Charles Darwin (Feb 12,1809- Apr 19,1882)

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    1831 Voyage

    This entry focuses on Darwin's contributions specifically in 1831. In which he left on a voyage ship under the Navy. The main point of the trip was to survey the coast and Darwin just went as an extra person to give more information if needed. During this trip he collected many specimens from the coast which consisted of samples of rocks, animals, and plants and put them in crates to send back to England for further studies which lead to groundbreaking discoveries.
  • 1836 Work Continued

    In 1831 Darwin sent many samples back to England which led to many scientific discoveries in the later years, especially in 1836. Some of these fossils which helped lead to advances in understanding the shape of Earth. Mainly the plants and animals helped contribute to his idea on natural selection. Darwin's definition of natural selection is defined by,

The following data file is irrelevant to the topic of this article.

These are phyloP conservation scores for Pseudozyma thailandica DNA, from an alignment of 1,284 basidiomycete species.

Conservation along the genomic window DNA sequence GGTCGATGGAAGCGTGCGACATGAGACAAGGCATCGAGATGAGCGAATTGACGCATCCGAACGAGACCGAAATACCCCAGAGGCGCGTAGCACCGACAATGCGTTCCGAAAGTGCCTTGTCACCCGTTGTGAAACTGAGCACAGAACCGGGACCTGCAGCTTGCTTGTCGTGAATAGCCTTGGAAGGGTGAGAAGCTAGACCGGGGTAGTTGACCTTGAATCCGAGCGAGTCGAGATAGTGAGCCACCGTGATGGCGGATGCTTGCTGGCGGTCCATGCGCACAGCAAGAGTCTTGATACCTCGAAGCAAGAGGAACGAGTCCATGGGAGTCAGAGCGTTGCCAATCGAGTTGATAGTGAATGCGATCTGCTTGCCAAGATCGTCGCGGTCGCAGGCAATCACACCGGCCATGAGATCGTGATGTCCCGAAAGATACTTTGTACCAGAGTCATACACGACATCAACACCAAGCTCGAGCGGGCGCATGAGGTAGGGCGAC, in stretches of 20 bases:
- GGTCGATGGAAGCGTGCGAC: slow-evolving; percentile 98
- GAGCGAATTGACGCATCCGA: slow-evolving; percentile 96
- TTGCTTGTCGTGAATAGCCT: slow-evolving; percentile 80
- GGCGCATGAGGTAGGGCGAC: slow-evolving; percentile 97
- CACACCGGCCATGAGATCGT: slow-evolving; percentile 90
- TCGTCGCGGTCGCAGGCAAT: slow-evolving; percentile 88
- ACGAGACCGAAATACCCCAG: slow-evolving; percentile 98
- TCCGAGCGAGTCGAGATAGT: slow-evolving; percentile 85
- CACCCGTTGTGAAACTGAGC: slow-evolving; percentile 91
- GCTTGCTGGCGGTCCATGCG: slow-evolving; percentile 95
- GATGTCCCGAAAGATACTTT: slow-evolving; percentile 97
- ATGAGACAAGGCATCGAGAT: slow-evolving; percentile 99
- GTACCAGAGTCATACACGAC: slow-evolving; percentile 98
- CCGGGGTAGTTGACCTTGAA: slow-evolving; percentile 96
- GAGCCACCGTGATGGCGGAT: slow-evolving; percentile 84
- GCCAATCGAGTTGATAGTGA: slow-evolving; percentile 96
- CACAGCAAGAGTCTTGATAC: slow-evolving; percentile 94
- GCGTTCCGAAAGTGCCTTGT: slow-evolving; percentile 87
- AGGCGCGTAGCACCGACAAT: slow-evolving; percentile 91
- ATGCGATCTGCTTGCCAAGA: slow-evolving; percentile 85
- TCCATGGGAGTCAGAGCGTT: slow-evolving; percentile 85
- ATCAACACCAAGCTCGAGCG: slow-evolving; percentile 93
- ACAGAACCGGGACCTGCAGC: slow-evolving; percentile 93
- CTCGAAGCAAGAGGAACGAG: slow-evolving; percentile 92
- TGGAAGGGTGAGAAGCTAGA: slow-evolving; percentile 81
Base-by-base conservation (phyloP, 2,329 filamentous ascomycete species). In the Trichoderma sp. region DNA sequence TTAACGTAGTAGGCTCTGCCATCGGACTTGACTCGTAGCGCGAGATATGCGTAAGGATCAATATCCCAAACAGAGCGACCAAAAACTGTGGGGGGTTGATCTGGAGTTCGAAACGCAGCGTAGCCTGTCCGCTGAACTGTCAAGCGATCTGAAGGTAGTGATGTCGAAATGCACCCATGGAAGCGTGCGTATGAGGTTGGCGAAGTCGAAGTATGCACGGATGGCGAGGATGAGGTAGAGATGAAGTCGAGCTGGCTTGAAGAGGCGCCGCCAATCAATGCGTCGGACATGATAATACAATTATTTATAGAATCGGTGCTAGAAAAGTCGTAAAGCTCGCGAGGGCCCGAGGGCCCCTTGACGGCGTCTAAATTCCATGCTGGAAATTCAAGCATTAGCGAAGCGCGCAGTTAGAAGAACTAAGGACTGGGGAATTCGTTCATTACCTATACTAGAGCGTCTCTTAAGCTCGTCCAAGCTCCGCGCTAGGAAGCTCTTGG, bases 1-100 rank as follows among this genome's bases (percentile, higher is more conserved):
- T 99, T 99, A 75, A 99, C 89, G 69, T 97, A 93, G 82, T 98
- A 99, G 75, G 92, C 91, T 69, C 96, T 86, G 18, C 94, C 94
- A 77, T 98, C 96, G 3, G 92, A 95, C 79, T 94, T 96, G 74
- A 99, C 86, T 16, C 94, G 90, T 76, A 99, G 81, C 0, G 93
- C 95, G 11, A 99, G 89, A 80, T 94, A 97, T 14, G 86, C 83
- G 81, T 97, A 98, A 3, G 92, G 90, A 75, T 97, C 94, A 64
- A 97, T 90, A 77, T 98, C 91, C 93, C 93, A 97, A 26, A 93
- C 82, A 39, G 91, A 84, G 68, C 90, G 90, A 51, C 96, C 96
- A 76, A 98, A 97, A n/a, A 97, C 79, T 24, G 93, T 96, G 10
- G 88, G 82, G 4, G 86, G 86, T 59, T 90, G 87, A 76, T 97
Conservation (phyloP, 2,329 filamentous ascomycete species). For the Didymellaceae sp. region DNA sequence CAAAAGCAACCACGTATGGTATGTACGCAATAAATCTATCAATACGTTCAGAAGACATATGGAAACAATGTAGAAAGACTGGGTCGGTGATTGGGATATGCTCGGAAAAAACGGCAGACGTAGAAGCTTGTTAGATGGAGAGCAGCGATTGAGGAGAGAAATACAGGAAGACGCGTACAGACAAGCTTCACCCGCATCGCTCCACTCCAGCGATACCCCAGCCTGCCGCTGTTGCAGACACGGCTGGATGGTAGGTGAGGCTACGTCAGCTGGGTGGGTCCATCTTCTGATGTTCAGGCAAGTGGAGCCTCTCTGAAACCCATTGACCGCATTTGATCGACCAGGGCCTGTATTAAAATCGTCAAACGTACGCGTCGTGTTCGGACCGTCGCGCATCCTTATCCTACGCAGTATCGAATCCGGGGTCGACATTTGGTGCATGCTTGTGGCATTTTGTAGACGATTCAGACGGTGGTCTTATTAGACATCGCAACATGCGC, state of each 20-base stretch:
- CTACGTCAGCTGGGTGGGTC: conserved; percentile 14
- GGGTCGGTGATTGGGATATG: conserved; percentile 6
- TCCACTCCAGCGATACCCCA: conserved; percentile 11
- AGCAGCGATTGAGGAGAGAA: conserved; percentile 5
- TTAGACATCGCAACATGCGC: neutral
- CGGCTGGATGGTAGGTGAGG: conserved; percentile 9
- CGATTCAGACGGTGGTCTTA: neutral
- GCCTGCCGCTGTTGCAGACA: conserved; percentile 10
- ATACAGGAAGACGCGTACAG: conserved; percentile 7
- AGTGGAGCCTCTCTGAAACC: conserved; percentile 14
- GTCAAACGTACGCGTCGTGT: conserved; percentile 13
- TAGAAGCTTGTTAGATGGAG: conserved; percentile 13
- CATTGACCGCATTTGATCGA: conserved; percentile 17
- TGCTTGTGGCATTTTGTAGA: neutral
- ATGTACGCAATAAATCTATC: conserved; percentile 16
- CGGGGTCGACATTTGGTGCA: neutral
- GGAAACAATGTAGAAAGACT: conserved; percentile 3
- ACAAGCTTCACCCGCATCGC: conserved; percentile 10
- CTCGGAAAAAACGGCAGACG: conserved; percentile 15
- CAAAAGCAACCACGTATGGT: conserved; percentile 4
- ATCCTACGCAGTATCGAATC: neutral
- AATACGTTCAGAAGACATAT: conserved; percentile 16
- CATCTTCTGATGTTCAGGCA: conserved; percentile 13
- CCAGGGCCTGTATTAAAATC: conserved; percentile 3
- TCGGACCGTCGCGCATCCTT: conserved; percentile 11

• 1839 Journal of Research Published

    In 1839 Darwin published his first published book known as the Journal of Research which focused on the geology and natural history of various countries. This book focused on his voyage which he took in 1831 on the H.M.S Beagle. The book contributed to the philosophy of science in regard to the aspect of studying living things and the evolution of species by natural selection.
  • 1859 Origin of Species

    IN 1859 Darwin published the book known as Origin of Species. This book was significant because it was not only published, but it also sold 1500 copies. The book is also known as Darwin's "Big Book" focusing on the groundwork of human evolution. This book is important because it became the significant texts of modern science.
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